Many people believe they don’t have the willpower to eat healthy foods. Millions of Americans try unsuccessfully to diet 4-5 times each year. After falling off the weight loss wagon once or twice it can be difficult to climb back on. Even if weight loss is not a goal, simply eating healthy foods regularly can often be anything but simple.
Guilt and shame are some powerful emotions that can actually drive us further into the den of melted chocolate and potato chips, where we can lament our lack of willpower and ponder why emotions can drive us so strongly to the bowl of ice cream or chocolate chip cookie.
But what if weight loss and eating healthy foods has nothing to do with willpower?
What if emotional eating is not actually driven by emotions, but by our innate hardwiring?
Could a few biochemical reactions really be responsible for our seemingly uncontrollable urges to eat?
We Are Hardwired for Emotional Eating
As a species we are hardwired to seek pleasure and avoid pain. When we were hunting and gathering we learned fast how to avoid the pain of a saber toothed tiger, and seek out the pleasure of a life sustaining meal.
Over time, our brain circuits began to adapt to predictable patterns, which reinforced certain behaviors as important for survival.
Today the foods we eat and the repetitions at which we eat them is still driven by this innate hardwiring, which can drive us to certain foods, sometimes without us even knowing it.
This explains why we can make the decision to avoid our morning Starbucks, and fifteen minutes later find ourselves at the drive-through window not knowing how we even got there!
It turns out; anything you do repetitively enforces neurological pathways, which can drive you unconsciously, like a care on autopilot. So, looking at your habits and rituals can be very helpful. Once you identify an unhealthy pattern or ritual, you can become more conscious of when you are triggered by that pattern.
Awareness of why you are driven toward certain foods or behaviors can make it easier to laugh at the trigger instead of being driven by it, allowing you to pass the Starbucks drive-through with a smile of awareness.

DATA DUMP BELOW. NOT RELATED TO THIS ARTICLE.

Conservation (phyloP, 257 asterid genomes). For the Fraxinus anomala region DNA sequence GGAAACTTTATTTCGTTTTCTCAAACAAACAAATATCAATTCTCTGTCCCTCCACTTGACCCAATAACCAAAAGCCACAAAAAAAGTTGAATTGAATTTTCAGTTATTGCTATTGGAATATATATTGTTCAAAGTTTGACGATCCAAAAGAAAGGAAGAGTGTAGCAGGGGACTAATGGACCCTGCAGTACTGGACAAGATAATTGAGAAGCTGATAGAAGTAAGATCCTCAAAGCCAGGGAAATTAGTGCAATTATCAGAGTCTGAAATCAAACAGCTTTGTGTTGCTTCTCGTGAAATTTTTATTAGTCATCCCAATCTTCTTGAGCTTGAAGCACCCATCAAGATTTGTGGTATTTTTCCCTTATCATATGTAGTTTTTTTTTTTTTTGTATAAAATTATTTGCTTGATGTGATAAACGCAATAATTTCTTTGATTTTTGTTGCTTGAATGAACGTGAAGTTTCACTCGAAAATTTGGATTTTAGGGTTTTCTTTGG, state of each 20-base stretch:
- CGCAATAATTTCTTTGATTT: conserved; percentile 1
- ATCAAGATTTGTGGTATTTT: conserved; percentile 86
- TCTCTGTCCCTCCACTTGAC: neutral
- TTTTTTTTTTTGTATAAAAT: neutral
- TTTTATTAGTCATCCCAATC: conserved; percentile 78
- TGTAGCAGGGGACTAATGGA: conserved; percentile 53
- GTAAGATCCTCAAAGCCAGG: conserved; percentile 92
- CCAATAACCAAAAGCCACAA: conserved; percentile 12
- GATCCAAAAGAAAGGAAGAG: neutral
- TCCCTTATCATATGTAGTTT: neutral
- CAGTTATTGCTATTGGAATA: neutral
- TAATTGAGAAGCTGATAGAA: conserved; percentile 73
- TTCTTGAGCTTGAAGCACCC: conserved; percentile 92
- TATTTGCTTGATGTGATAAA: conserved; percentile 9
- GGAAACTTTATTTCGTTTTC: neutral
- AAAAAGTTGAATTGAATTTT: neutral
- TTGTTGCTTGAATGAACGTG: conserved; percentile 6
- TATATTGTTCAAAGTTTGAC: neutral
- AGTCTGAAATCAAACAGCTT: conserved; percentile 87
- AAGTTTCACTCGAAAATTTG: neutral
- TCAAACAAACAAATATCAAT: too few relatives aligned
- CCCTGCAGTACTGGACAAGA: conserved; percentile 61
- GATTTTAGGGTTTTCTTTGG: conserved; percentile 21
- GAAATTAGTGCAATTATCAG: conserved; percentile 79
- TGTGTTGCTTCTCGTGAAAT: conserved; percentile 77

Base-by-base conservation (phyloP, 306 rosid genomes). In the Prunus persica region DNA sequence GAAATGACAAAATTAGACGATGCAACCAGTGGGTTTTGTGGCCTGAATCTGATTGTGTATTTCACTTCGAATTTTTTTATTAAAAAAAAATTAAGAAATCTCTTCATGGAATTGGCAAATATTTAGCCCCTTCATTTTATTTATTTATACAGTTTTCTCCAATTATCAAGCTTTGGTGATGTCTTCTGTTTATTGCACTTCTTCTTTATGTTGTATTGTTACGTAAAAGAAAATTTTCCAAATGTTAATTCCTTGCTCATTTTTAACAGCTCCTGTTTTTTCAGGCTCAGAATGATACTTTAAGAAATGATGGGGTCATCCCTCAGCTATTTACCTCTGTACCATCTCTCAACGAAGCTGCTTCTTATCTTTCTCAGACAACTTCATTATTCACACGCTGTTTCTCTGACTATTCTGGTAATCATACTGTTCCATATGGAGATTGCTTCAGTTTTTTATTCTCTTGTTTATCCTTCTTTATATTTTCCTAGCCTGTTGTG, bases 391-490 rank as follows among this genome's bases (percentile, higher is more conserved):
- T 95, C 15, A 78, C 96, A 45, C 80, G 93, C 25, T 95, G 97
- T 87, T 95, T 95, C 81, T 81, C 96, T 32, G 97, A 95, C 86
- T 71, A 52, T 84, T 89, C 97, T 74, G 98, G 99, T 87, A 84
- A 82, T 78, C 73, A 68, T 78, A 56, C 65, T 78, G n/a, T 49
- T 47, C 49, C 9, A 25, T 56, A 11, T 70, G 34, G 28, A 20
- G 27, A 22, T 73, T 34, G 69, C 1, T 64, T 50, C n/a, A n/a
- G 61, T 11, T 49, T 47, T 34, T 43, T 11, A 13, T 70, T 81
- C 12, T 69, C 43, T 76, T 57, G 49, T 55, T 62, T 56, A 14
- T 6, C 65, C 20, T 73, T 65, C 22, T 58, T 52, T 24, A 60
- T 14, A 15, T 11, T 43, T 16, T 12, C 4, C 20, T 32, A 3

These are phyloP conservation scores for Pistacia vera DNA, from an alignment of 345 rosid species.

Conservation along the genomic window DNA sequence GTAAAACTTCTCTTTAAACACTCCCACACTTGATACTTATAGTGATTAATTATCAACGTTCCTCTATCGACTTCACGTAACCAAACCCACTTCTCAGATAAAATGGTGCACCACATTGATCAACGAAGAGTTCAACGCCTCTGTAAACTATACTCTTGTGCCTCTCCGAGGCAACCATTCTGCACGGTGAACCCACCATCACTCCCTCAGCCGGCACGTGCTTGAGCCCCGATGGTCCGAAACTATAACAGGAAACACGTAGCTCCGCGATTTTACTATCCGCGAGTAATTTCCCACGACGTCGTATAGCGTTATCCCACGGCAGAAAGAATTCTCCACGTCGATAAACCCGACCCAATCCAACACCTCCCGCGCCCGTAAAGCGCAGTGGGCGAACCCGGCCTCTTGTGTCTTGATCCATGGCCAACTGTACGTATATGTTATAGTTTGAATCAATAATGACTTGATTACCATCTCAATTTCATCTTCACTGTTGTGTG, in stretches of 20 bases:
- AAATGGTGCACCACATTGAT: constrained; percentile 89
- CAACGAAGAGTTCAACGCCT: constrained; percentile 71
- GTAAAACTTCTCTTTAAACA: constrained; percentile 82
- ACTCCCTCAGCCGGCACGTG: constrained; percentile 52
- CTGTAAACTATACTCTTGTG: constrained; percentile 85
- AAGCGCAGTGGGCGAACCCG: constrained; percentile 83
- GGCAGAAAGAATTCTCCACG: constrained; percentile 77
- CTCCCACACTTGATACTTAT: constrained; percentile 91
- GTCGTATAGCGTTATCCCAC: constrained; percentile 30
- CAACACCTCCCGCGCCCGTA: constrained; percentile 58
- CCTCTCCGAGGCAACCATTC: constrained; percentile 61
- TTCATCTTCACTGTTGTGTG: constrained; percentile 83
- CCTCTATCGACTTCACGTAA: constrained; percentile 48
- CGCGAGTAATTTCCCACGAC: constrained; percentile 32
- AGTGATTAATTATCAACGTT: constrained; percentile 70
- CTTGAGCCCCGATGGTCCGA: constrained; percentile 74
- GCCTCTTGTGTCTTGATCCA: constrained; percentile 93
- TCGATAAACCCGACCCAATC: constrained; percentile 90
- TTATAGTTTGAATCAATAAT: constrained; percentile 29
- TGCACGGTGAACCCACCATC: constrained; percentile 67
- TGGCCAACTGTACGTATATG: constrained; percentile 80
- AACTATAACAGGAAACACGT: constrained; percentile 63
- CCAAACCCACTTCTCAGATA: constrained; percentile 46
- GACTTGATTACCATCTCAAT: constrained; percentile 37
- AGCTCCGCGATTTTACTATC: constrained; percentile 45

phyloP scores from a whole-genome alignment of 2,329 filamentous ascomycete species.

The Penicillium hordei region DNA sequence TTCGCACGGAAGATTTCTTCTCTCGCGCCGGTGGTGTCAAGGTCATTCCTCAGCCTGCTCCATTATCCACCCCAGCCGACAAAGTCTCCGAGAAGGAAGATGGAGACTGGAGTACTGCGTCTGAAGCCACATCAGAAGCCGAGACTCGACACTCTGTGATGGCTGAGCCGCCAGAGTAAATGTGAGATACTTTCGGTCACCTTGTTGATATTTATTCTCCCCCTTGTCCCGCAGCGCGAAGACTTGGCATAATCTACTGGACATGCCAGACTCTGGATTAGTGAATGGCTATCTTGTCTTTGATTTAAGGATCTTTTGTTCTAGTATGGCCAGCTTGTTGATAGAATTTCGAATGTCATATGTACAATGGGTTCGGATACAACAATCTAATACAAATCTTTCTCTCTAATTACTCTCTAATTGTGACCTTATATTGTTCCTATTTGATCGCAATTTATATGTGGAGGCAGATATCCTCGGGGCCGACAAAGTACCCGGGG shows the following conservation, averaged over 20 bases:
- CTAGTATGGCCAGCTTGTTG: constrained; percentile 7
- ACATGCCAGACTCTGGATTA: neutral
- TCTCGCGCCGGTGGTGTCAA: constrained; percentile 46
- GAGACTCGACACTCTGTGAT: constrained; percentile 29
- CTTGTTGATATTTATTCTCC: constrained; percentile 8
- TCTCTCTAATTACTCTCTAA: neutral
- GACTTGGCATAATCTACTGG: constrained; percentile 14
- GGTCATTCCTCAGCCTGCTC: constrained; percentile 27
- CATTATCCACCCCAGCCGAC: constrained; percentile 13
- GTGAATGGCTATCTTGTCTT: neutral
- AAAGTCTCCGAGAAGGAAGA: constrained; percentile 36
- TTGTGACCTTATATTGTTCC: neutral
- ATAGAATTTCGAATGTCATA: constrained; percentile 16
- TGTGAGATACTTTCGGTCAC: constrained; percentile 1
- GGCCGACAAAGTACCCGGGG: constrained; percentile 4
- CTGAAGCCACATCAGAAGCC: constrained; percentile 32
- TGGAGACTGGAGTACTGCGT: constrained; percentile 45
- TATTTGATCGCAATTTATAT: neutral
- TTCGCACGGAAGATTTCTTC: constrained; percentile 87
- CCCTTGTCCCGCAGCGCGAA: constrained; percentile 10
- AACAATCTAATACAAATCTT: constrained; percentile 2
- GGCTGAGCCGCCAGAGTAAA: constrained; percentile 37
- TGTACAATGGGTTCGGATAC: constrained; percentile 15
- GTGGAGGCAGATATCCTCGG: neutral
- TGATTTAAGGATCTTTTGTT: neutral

Sugar Cravings and Our Biochemistry
When sugar (found in most processed foods, fast foods, and sweets) hits our tongues it triggers the release of chemicals in the brain called euphoric endorphins. This is important, because endorphins interact with the opiate receptors in the brain to increase feeling of euphoria and reduce our perception of pain. Think about this, If I can eat that donut to release endorphins, which will reduce my perception of pain, and I am in pain, why wouldn’t I? People all over the world are using sweets to ease pain, the pain of a broken relationship, the pain of poor self-esteem, and many other reasons.
And because endorphins are similar to drugs such as morphine and codeine, we can also eat sugar to give us a high or a rush.
Sugar is so much like a drug, certain brain imaging techniques have found the brains of obese individuals and the brains of habitual drug users to be very similar.
Our Dopamine Centers
Another reason we crave sugar is because when you eat something sweet, or anything highly pleasurable, a sensation shoots straight up to your brain and “tickles” an area in your brain called the dopamine center. When dopamine is released your brain likes it very much and will command you to do it again! Do it again. This heightens the possibility of reaching for something sweet when you are not even hungry, or drive you to take one more bite, even after your already full.
The Food Industry
Any highly pleasurable food can tickle your dopamine center. In fact the food industry has discovered that the combination of sugar, fat and salt are the ultimate dopamine tickling trifecta and design foods specifically to keep us coming back for more.
Between our hardwiring to seek pleasure and avoid pain, our biochemical reactions, and the food industry, we have much more than just will power going on. This is exactly what drives our emotional eating.
So how do we get out of this mess?
Create a Plan